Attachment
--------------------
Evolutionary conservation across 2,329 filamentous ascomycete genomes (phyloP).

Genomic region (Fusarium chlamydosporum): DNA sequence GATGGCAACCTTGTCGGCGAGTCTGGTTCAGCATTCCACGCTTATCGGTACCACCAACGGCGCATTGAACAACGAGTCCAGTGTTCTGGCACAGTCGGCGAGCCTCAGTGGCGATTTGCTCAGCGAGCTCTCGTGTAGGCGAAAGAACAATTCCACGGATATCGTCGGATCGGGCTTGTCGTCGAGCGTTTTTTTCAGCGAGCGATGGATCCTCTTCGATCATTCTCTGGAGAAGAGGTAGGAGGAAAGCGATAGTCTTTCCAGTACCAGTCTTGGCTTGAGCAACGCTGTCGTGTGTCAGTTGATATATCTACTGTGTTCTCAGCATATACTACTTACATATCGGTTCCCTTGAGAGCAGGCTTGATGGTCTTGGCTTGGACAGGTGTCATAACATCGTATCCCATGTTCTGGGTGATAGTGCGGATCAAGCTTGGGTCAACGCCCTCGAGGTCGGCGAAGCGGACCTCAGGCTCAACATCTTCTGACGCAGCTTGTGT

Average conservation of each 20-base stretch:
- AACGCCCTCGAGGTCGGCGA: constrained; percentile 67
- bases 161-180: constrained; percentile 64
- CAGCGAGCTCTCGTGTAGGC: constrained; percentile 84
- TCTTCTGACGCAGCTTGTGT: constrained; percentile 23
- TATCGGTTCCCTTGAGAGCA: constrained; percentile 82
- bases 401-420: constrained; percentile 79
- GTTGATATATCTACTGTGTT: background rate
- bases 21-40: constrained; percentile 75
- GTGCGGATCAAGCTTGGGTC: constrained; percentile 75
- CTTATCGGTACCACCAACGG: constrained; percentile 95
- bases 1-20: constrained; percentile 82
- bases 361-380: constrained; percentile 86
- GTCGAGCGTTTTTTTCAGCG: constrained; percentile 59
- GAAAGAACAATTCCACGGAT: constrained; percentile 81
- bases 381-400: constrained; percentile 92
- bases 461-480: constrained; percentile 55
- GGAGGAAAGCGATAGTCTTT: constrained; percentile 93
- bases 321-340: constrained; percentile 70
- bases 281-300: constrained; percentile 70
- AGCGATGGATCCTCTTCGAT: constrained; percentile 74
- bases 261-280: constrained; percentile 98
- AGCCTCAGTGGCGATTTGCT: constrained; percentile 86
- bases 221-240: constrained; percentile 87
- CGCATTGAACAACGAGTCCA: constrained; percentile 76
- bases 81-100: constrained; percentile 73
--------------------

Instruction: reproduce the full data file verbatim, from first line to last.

Evolutionary conservation across 2,329 filamentous ascomycete genomes (phyloP).

Genomic region (Fusarium chlamydosporum): DNA sequence GATGGCAACCTTGTCGGCGAGTCTGGTTCAGCATTCCACGCTTATCGGTACCACCAACGGCGCATTGAACAACGAGTCCAGTGTTCTGGCACAGTCGGCGAGCCTCAGTGGCGATTTGCTCAGCGAGCTCTCGTGTAGGCGAAAGAACAATTCCACGGATATCGTCGGATCGGGCTTGTCGTCGAGCGTTTTTTTCAGCGAGCGATGGATCCTCTTCGATCATTCTCTGGAGAAGAGGTAGGAGGAAAGCGATAGTCTTTCCAGTACCAGTCTTGGCTTGAGCAACGCTGTCGTGTGTCAGTTGATATATCTACTGTGTTCTCAGCATATACTACTTACATATCGGTTCCCTTGAGAGCAGGCTTGATGGTCTTGGCTTGGACAGGTGTCATAACATCGTATCCCATGTTCTGGGTGATAGTGCGGATCAAGCTTGGGTCAACGCCCTCGAGGTCGGCGAAGCGGACCTCAGGCTCAACATCTTCTGACGCAGCTTGTGT

Average conservation of each 20-base stretch:
- AACGCCCTCGAGGTCGGCGA: constrained; percentile 67
- bases 161-180: constrained; percentile 64
- CAGCGAGCTCTCGTGTAGGC: constrained; percentile 84
- TCTTCTGACGCAGCTTGTGT: constrained; percentile 23
- TATCGGTTCCCTTGAGAGCA: constrained; percentile 82
- bases 401-420: constrained; percentile 79
- GTTGATATATCTACTGTGTT: background rate
- bases 21-40: constrained; percentile 75
- GTGCGGATCAAGCTTGGGTC: constrained; percentile 75
- CTTATCGGTACCACCAACGG: constrained; percentile 95
- bases 1-20: constrained; percentile 82
- bases 361-380: constrained; percentile 86
- GTCGAGCGTTTTTTTCAGCG: constrained; percentile 59
- GAAAGAACAATTCCACGGAT: constrained; percentile 81
- bases 381-400: constrained; percentile 92
- bases 461-480: constrained; percentile 55
- GGAGGAAAGCGATAGTCTTT: constrained; percentile 93
- bases 321-340: constrained; percentile 70
- bases 281-300: constrained; percentile 70
- AGCGATGGATCCTCTTCGAT: constrained; percentile 74
- bases 261-280: constrained; percentile 98
- AGCCTCAGTGGCGATTTGCT: constrained; percentile 86
- bases 221-240: constrained; percentile 87
- CGCATTGAACAACGAGTCCA: constrained; percentile 76
- bases 81-100: constrained; percentile 73